The Bank’s shareholders are also its clients. They consist of a very diverse group of member countries, including low-income countries, middle-income countries, and small and fragile states.
Originally established in 1947 to help with reconstruction after World War II, the Bank’s first client was France, which borrowed $250 million. Today, the Bank’s clients remain country governments, but the focus now is on reducing poverty.
Since the Bank’s clients are its member countries, this section also addresses Global Reporting Initiative (GRI) public agency indicator 1, which inquires about the Bank’s relationship to governments or other public authorities.
For member countries, working with the World Bank is a cost-effective (interest-free if they are IDA members) alternative for raising funds needed to back reforms and public services. Unlike other financial institutions, the Bank does not operate for profit. The IBRD is market based and uses its high credit rating to secure low-interest financing, passing on the benefits of low interest to our borrowers—developing countries. Middle-income and fragile and conflict-affected countries that borrow from the Bank pay a lower interest rate and have more time to repay than if they borrowed from a commercial bank.
The World Bank works with member countries and other stakeholders to determine how loans, guarantees, risk management products, and analytic and technical advisory services can be designed to have the largest impact. Development projects are implemented by borrowing countries, which follow certain rules and procedures to guarantee that the money reaches its intended target. The Bank understands that when a government takes the lead in preparing and implementing its own strategy, development efforts are more likely to succeed. Tailoring aid to particular country circumstances and coordinating aid with other donors for maximum impact are other key factors of success. The role of member countries at each phase of the project cycle as well as the accompanying project and policy documents are described in detail on the Project Cycle website.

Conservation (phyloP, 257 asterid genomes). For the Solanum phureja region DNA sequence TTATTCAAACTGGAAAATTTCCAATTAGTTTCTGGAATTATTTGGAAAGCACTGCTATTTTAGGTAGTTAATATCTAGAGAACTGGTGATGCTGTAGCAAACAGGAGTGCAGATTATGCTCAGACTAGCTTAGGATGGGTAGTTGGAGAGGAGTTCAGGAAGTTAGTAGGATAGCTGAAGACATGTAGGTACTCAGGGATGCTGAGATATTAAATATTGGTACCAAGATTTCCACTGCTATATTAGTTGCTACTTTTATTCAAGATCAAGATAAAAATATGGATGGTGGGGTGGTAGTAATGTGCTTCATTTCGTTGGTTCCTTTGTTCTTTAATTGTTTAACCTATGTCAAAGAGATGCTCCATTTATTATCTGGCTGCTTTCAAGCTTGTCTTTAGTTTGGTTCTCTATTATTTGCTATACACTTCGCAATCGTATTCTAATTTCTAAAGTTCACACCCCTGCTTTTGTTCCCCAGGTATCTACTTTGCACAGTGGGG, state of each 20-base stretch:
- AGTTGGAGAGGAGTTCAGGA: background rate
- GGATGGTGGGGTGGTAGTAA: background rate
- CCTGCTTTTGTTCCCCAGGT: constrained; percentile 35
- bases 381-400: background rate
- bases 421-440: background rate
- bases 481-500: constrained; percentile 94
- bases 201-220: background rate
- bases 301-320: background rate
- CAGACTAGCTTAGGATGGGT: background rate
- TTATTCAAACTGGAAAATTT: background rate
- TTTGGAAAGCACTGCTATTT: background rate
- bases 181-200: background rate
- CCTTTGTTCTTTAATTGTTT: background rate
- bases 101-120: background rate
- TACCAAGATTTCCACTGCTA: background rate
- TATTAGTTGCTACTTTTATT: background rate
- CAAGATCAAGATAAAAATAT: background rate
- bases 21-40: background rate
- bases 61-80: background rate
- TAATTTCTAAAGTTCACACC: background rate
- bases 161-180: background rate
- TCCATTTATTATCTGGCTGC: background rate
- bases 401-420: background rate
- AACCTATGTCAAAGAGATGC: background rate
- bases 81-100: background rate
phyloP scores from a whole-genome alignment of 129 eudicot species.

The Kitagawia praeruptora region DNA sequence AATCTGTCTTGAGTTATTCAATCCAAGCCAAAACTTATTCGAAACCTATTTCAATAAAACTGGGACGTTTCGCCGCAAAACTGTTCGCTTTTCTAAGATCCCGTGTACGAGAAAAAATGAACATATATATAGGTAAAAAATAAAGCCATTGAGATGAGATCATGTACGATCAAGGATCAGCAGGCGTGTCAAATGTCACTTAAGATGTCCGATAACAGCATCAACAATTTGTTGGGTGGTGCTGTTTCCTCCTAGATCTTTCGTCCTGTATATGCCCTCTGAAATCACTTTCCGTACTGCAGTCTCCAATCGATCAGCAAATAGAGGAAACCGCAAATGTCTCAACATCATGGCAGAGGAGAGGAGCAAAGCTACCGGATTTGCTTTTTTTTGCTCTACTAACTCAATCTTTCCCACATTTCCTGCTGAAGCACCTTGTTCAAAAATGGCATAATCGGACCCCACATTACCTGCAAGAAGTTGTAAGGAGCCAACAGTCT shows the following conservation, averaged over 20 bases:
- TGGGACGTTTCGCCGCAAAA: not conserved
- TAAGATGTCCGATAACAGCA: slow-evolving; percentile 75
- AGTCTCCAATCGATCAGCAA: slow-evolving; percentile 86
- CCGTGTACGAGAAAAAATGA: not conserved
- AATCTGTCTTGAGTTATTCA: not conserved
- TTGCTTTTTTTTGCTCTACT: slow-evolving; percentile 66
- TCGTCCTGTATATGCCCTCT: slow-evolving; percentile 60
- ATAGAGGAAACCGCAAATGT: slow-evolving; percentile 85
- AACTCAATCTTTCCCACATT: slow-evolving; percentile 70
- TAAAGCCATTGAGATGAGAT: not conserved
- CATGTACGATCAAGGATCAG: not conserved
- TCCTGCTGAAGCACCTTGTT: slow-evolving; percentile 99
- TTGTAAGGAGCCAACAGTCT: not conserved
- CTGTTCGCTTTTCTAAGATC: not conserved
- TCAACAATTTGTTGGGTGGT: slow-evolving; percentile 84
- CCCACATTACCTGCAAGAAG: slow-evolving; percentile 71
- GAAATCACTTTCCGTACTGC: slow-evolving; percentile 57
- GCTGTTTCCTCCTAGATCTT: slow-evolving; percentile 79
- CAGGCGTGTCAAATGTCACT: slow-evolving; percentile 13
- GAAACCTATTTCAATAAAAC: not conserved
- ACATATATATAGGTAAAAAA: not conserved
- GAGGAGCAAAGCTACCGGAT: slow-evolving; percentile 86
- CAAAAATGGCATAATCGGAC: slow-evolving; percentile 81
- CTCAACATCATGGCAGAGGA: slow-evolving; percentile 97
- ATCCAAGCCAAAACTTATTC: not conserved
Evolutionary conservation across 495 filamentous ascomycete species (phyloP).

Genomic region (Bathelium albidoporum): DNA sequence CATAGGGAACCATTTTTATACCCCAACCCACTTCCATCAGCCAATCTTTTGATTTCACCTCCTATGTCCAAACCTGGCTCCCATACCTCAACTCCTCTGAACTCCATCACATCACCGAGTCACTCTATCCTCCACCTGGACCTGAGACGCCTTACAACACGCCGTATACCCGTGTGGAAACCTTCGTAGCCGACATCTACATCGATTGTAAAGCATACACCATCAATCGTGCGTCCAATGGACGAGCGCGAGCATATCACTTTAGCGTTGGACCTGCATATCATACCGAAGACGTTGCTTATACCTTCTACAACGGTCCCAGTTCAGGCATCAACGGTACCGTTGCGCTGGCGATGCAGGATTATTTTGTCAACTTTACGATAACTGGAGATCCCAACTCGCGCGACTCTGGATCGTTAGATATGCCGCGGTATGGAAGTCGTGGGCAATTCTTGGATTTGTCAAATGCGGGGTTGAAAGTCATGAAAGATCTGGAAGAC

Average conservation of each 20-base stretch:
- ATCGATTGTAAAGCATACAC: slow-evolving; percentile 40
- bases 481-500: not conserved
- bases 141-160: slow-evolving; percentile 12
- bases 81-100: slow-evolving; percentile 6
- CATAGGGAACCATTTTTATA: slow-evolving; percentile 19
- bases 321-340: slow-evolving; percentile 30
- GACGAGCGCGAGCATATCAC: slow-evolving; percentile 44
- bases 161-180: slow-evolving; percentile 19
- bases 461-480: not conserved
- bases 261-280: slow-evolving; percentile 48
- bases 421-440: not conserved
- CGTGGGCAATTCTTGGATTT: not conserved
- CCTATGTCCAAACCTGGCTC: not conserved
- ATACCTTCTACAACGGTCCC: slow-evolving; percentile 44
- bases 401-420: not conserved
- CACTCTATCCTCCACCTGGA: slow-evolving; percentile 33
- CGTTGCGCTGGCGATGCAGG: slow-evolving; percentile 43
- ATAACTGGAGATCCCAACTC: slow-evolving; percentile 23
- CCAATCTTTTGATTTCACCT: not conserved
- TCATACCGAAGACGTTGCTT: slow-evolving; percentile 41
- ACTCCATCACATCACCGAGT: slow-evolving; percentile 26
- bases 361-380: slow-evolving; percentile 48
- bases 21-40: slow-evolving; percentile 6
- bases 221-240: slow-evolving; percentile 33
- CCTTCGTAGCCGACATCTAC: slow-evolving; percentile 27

|FY 2011, IBRD Top 10 Borrowers||FY 2011, IDA Top 10 Borrowers|
The Bank is currently involved in more than 1,800 projects in virtually every sector and developing country. The projects include education, health, infrastructure, communications, government reforms, and many other areas of interest. The Bank’s work with clients around the world is reviewed in chapter two of the Annual Report.
A key document that forms the basis of any project on a country level is the Bank’s country assistance strategy.
The country assistance strategy (CAS) is a central tool of Bank management and the Board of Executive Directors for reviewing and guiding the country programs and, ultimately, judging the impact of its work. Starting from the country’s vision of its development goals, which may be set out in a poverty reduction strategy (PRS) for IDA-eligible countries or another country-owned and country-led strategy process, the CAS is prepared in collaboration with the government and in consultation with civil society, development partners, and other stakeholders. The objective of the CAS is to identify the key areas in which Bank Group support can best assist the country to achieve its sustainable development and poverty reduction goals.
There are several CAS products: a country assistance strategy, sometimes called country partnership strategy, prepared about every four years for each country in which the Bank has a planned or ongoing assistance program; a CAS progress report, a midterm stocktaking required for each ongoing CAS; and an interim strategy note for countries where circumstances preclude preparation of a full CAS. A CAS completion report is not a separate product but rather a part of the CAS.
|Published as part of the Bank’s Annual Report, the Corporate Scorecard provides information on the Bank’s overall performance and results achieved by its clients. In addition, the Bank operates a comprehensive web-based results reporting system.|